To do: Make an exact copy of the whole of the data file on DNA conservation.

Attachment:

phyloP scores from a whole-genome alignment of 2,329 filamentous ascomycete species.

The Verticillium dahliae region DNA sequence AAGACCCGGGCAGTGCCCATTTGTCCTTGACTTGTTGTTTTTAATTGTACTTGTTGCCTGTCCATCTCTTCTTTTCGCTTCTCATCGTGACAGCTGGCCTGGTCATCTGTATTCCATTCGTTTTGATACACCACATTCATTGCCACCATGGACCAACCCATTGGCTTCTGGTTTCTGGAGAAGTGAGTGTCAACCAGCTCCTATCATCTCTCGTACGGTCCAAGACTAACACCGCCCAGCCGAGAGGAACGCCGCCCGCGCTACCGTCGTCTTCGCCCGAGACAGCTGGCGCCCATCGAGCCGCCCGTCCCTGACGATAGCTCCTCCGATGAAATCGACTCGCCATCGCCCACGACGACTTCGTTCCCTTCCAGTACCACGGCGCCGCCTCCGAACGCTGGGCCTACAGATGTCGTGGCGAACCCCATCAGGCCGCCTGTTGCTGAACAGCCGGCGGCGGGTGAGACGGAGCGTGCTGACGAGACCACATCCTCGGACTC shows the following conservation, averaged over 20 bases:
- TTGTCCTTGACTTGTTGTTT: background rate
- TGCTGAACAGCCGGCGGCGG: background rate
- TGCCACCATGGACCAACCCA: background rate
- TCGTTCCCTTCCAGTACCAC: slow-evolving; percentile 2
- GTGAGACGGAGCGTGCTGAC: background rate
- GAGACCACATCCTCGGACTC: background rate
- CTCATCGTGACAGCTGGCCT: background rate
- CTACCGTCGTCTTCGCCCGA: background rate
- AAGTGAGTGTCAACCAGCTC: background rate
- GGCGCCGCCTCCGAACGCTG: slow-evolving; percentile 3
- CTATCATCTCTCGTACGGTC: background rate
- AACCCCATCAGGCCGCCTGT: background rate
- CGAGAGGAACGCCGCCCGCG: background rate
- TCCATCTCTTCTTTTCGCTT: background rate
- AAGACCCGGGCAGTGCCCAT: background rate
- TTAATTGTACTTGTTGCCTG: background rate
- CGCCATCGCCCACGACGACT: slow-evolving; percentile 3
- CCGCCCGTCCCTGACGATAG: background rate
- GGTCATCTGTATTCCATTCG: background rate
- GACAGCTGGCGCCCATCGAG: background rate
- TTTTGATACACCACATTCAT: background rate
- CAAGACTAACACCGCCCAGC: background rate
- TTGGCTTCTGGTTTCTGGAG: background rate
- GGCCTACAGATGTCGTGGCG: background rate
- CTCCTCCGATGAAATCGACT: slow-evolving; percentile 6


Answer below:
phyloP scores from a whole-genome alignment of 2,329 filamentous ascomycete species.

The Verticillium dahliae region DNA sequence AAGACCCGGGCAGTGCCCATTTGTCCTTGACTTGTTGTTTTTAATTGTACTTGTTGCCTGTCCATCTCTTCTTTTCGCTTCTCATCGTGACAGCTGGCCTGGTCATCTGTATTCCATTCGTTTTGATACACCACATTCATTGCCACCATGGACCAACCCATTGGCTTCTGGTTTCTGGAGAAGTGAGTGTCAACCAGCTCCTATCATCTCTCGTACGGTCCAAGACTAACACCGCCCAGCCGAGAGGAACGCCGCCCGCGCTACCGTCGTCTTCGCCCGAGACAGCTGGCGCCCATCGAGCCGCCCGTCCCTGACGATAGCTCCTCCGATGAAATCGACTCGCCATCGCCCACGACGACTTCGTTCCCTTCCAGTACCACGGCGCCGCCTCCGAACGCTGGGCCTACAGATGTCGTGGCGAACCCCATCAGGCCGCCTGTTGCTGAACAGCCGGCGGCGGGTGAGACGGAGCGTGCTGACGAGACCACATCCTCGGACTC shows the following conservation, averaged over 20 bases:
- TTGTCCTTGACTTGTTGTTT: background rate
- TGCTGAACAGCCGGCGGCGG: background rate
- TGCCACCATGGACCAACCCA: background rate
- TCGTTCCCTTCCAGTACCAC: slow-evolving; percentile 2
- GTGAGACGGAGCGTGCTGAC: background rate
- GAGACCACATCCTCGGACTC: background rate
- CTCATCGTGACAGCTGGCCT: background rate
- CTACCGTCGTCTTCGCCCGA: background rate
- AAGTGAGTGTCAACCAGCTC: background rate
- GGCGCCGCCTCCGAACGCTG: slow-evolving; percentile 3
- CTATCATCTCTCGTACGGTC: background rate
- AACCCCATCAGGCCGCCTGT: background rate
- CGAGAGGAACGCCGCCCGCG: background rate
- TCCATCTCTTCTTTTCGCTT: background rate
- AAGACCCGGGCAGTGCCCAT: background rate
- TTAATTGTACTTGTTGCCTG: background rate
- CGCCATCGCCCACGACGACT: slow-evolving; percentile 3
- CCGCCCGTCCCTGACGATAG: background rate
- GGTCATCTGTATTCCATTCG: background rate
- GACAGCTGGCGCCCATCGAG: background rate
- TTTTGATACACCACATTCAT: background rate
- CAAGACTAACACCGCCCAGC: background rate
- TTGGCTTCTGGTTTCTGGAG: background rate
- GGCCTACAGATGTCGTGGCG: background rate
- CTCCTCCGATGAAATCGACT: slow-evolving; percentile 6